The evidence from the National Association of LINks’ Members (an informal grouping of individuals who were involved in the Forums and want to see the new system work as well as it can) is that there are huge variations around the country in what has been done to get LINks up and running.  As indicated above, the process is a convoluted one: local councils receive an allocation for this work and must appoint a “host” organisation to run the local network.  According to the Association, some local authorities have retained substantial sums for “administration” and have not passed all of the allocation on to the “hosts”.  There is in most parts of the country a lack of clarity about what the “hosts” will provide for their allocation of money (what guidelines there are from the Department of Health are very permissive to allow local variation).  The Association feel that some “hosts” see their role as a money-making venture for their organisations (and in a number of instances have bidded to act as “hosts” in several local authority areas) and that often only limited resources have been made available to support the local volunteers who are trying to act as patient representatives and visit/inspect healthcare establishments.

All in all the Association presented a picture of precisely the sort of chaos that was predicted when the legislation went through Parliament.

Doctor’s sick notes to be replaced by “fit” notes?

It was good to see reports this morning that Health Secretary, Alan Johnson, has agreed that GPs should no longer issue sick notes to patients excusing them from work, but that instead “fit” notes should be issued, focusing on what their patients can do at work rather than what they can’t.

At the beginning of this year, I initiated a debate in the House of Lords on precisely this issue.  My focus was on back pain – or in Parliamentary language, musculo-skeletal disorder.  As I ponted out, over 2.5 million people in the UK visit their GP with back pain each year.  At any one time, a third of the population is suffering with back problems and it is estimated that up to 80% of the adult population will suffer significant back pain at some time in their life.

Most people – certainly fellow-members of the House of Lords – know how debilitating severe back pain can be.  It affects mobility and agility and reduces stamina.  The pain affects concentration, the ability to think rationally, and the pain affects the sufferer’s mood, may make them irritable and can lead to severe depression.

According to the Health and Safety Executive back pain was responsible for 9.5 million lost working days in 2005/6 – at a cost to society in 2007 prices of over £7 billion.


So, what happens when these people visit their GP with a complaint? All too often, out of compassion and concern for their patient, the GP will issue a sick note advising they take time off work.  They may be advised to stay home for weeks or months, while they wait for tests, then treatments, to make them feel well again.  


For those of us who fall ill with flu or minor infections, and spend a week in bed, this probably sounds like common sense.  However, for many people with long-term acute conditions it may not always be the right approach.  The physical conditions of work may indeed have caused or will aggravate a musculoskeletal condition, but equally prolonged inactivity may well make the condition worse.  Moreover, absence from the work environment, and the associated isolation, may worsen the depression associated with the pain and make recovery even less likely.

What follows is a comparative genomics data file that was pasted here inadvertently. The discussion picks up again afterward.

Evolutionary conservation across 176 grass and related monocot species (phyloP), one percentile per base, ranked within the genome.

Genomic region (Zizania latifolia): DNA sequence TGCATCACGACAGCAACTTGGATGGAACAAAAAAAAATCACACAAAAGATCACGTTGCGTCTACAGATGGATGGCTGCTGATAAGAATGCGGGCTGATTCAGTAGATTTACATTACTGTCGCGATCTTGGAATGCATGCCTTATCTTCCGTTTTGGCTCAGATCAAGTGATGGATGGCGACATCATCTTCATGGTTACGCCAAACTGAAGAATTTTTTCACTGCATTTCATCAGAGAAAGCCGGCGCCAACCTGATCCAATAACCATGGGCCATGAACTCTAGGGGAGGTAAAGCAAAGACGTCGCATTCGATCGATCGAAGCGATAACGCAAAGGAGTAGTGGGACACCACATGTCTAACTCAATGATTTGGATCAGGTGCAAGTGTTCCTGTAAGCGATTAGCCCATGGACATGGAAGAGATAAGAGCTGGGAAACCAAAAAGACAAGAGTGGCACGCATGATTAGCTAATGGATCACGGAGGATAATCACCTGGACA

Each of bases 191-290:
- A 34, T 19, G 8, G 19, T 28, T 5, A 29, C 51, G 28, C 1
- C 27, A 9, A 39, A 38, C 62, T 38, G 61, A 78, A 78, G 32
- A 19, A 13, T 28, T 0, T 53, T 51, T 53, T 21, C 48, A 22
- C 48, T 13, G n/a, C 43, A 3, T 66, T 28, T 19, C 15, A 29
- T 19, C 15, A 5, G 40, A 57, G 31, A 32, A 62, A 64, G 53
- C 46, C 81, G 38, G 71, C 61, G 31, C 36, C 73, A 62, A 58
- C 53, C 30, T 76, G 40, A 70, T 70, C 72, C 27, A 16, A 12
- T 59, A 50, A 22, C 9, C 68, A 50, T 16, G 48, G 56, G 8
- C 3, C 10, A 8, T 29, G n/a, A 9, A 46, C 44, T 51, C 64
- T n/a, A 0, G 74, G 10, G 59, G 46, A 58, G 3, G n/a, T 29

Certainly, many GPs and many employers mistakenly believe that sufferers from musculoskeletal disorders must be 100% well before any return to work can be contemplated.

I contrasted this approach with that of Transport for London (TfL), of which I was then an Advisor to the Board (before Mayor Johnson sacked me).  TfL’s occupational health service has been pro-active in tackling back pain.  There has been an in-house physiotherapy service for low back pain since 2001.  Attractive educational materials including a CD-ROM with amusing video clips and job-dependent exercises for staff were developed and widely distributed in 2005-6 and are now provided as a part of some types of training. 

A back exercise class has been introduced and is run three times a week at different times to allow employees to attend without interfering with their shifts.  Employees are encouraged to continue to attend once their back pain is resolved, if they would like to, in order to keep up the level of back fitness that they have achieved.


A pilot study carried out in 2001 demonstrated that employees who received physiotherapy intervention returned to work 12.6 days sooner than predicted using historical data when employees did not have access to a physiotherapy service.


A more recent study in 2003/4 found that employees who were referred to the back pain service after more than 6 weeks absent had twice the length of absence of those referred within 6 weeks and four times the absence of those referred within 2 weeks. Hence early referral for physiotherapy significantly reduced further time off. Sitting at home waiting for the problem to resolve just prolonged further time off.


Moreover, only 13% employees referred to the low back pain service in September to December 2005 for first episode low back pain had a recurrent episode leading to absence during the following year. This compares favourably with recurrence rates of 26-37% reported in research. 

The evidence is that with enlightened and supportive  employers an early return to work is in everyone’s best interest: it is better for the individual, it is better for their employer, and it saves in NHS and benefits costs.  Ending the sick note culture and replacing it with a fit note culture has to be the right approach.